O’Malley’s bill promises to jump-start a stalled debate in Maryland that has taken on greater urgency after Virginia passed a plan last month to put about $3.5 billion in additional revenue into transportation in the coming five years.
The Maryland plan mirrors that of Virginia in some respects, including the introduction of a sales tax on gasoline at the wholesale level intended to keep pace with inflation and economic growth.
“We cannot afford the cost of inaction,” O’Malley (D) said. “This plan will help us generate the revenue we need to ease some of the worst traffic congestion in the nation while building and repairing our transportation infrastructure.”
O’Malley’s plan would trim 5 cents off the state’s existing 23.5-cents-per-gallon gas tax. The lost revenue would be more than offset, however, by a new 4 percent sales tax on the wholesale level, phased in over two years. The flat gas tax also would rise in future years to reflect inflation.
Motorists could expect to pay about 2 cents more per gallon of gas starting in July and an additional 7 cents more a year after that, O’Malley administration officials said.
There has been broad consensus among Democrats who dominate the General Assembly that something needs to be done to replenish the state’s transportation fund but little political will in recent years to take action.
“I don’t think it’s going to be an easy task to pass this, but it’s not insurmountable,” said Senate Majority Leader Robert J. Garagiola (D-Montgomery).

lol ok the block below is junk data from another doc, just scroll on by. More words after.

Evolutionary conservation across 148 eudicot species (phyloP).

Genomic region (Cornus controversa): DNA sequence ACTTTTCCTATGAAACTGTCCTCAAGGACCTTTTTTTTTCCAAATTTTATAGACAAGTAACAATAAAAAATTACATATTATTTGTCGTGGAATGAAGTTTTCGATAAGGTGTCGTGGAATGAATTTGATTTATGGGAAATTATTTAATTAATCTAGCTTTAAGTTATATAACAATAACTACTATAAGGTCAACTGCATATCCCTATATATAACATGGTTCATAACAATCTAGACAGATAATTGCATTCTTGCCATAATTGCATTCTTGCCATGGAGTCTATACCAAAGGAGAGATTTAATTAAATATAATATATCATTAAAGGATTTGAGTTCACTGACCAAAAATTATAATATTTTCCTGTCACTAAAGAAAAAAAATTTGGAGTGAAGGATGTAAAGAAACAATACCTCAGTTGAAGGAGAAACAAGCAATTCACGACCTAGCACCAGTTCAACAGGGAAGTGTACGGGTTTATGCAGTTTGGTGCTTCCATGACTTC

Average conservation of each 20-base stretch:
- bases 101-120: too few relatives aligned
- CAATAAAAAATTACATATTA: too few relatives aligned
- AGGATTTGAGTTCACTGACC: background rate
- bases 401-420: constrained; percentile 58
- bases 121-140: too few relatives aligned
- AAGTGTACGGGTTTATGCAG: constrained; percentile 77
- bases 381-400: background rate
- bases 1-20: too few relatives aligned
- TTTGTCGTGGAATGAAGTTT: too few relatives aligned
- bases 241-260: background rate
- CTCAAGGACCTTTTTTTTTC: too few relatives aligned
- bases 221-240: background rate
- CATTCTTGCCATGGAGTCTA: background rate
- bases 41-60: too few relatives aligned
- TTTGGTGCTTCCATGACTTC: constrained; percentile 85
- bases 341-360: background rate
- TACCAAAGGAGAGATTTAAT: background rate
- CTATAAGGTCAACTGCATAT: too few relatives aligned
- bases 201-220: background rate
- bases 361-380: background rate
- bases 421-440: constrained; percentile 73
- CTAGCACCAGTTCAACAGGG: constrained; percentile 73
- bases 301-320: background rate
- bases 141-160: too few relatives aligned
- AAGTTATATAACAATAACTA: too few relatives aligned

House Minority Leader Anthony J. O’Donnell (R-Calvert) said the fact that some Virginia Republicans supported a similar measure in Richmond would have no bearing in Maryland.
“Virginians haven’t put up with massive tax increases like Marylanders have from this governor,” O’Donnell said. “People can’t afford their gas taxes right now.. . . Any increase is going to hurt the economy and hurt people who are barely making ends meet.”
Maryland has no money budgeted for new highway construction after 2017. And no funding has been identified to pay the state’s share of long-planned rail projects.
Without new funding this legislative session, the state Department of Transportation plans to halt design work on the Purple Line, which would connect Bethesda and New Carrollton, as well as on a dedicated express bus route in the Interstate 270 corridor.
The transportation funding plan adds to what has become an ambitious 90-day legislative session for O’Malley, who is also pushing measures on gun control, repealing the death penalty and wind power.
The transportation proposal — introduced with more than half the session gone — is not likely to be popular with the public. In a Washington Post poll released last week, barely a quarter of Marylanders voiced support for any transportation-related proposals put forward this session that involve taxes.